Edward Burtynsky is known as one of Canada’s most respected photographers. His imagery explores the intricate link between industry and nature, combining the raw elements of mining, quarrying, manufacturing, shipping, oil production and recycling into eloquent, highly expressive visions that find beauty and humanity in the most unlikely of places. Mr. Burtynsky sits on the board of directors for Toronto’s international photography festival, Contact and The Ryerson Gallery and Research Center, and his visually compelling works are currently being exhibited in solo and group exhibitions across Canada, in the United States, Europe and Asia.
As The Guardian once wrote, “In Edward Burtynsky’s pictures of landscapes altered by mankind – blasted quarries, mines, and dumps – humanity is a ghost presence, one that has brutalized and carelessly departed, leaving something that is tragic yet peculiarly beautiful.”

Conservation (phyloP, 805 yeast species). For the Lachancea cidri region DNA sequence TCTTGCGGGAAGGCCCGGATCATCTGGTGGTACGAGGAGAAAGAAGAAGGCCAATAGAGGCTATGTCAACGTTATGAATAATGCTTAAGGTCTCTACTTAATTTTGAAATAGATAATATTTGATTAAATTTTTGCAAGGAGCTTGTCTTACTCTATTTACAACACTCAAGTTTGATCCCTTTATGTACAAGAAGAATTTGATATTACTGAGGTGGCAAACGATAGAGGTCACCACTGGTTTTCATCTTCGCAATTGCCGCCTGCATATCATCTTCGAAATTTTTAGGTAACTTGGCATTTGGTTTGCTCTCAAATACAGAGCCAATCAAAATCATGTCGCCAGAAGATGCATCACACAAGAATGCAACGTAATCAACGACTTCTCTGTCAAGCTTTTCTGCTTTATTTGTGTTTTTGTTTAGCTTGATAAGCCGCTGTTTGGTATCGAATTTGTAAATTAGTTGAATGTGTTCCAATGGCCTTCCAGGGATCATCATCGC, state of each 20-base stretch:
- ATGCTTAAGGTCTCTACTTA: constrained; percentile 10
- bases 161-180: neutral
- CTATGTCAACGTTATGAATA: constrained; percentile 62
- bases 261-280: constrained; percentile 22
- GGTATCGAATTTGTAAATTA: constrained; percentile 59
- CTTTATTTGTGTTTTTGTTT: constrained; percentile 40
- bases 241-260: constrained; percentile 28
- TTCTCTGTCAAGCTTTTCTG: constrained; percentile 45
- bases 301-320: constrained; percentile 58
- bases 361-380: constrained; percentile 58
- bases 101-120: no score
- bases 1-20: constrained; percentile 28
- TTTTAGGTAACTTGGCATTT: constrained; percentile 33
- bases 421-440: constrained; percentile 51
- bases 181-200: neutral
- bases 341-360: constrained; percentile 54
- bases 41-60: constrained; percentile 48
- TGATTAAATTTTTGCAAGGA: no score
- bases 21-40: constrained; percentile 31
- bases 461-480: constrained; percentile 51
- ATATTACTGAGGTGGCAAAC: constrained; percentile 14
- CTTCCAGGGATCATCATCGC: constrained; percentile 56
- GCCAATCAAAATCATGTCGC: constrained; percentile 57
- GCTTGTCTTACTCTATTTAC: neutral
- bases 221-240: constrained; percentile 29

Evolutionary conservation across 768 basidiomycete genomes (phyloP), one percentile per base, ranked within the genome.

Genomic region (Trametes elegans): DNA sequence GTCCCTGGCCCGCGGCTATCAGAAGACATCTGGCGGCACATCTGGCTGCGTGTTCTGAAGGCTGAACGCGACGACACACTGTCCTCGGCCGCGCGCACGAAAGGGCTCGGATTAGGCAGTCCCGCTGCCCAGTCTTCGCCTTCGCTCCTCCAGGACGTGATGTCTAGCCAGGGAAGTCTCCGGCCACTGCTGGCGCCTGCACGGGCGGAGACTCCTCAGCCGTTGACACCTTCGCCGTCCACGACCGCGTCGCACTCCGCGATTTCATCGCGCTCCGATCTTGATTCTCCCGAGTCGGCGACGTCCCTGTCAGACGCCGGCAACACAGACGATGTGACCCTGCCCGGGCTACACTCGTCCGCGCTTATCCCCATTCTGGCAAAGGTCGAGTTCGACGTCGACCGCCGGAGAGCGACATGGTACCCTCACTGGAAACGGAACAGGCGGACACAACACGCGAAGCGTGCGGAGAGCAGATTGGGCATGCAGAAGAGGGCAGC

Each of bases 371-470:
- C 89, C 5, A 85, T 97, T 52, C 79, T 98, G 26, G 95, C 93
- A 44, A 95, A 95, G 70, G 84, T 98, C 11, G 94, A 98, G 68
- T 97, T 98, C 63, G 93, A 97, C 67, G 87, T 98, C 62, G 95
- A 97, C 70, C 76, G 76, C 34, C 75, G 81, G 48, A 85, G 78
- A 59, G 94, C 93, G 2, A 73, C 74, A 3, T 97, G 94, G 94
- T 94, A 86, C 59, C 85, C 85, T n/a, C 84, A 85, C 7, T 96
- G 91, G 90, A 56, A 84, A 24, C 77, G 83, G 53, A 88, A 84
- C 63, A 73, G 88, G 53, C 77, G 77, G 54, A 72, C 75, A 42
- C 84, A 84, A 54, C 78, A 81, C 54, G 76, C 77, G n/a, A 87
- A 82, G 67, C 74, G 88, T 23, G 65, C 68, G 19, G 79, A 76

Over the past twenty-five years, the internationally renowned photographer Edward Burtynsky has been an explorer of unfamiliar places where human activity has reshaped the surface of the land. He is known as one of Canada’s most respected photographers. His remarkable photographic depictions of global industrial landscapes are included in the collections of over 65 major museums around the world, including the National Gallery of Canada, the Museum of Modern Art and the Guggenheim Museum in New York, the Reina Sofia Museum, Madrid, and the Los Angeles County Museum of Art in California.
In 1985, Burtynsky also founded Toronto Image Works, a darkroom rental facility, custom photo laboratory, digital imaging and new media computer-training centre catering to all levels of Toronto’s art community. His work regularlys appear in numerous periodicals each year, including Canadian Art, Art in America, The Smithsonian, Harper’s Magazine, Flash Art, Blind Spot, Art Forum, Saturday Night, Playboy, National Geographic Society and the New York Times.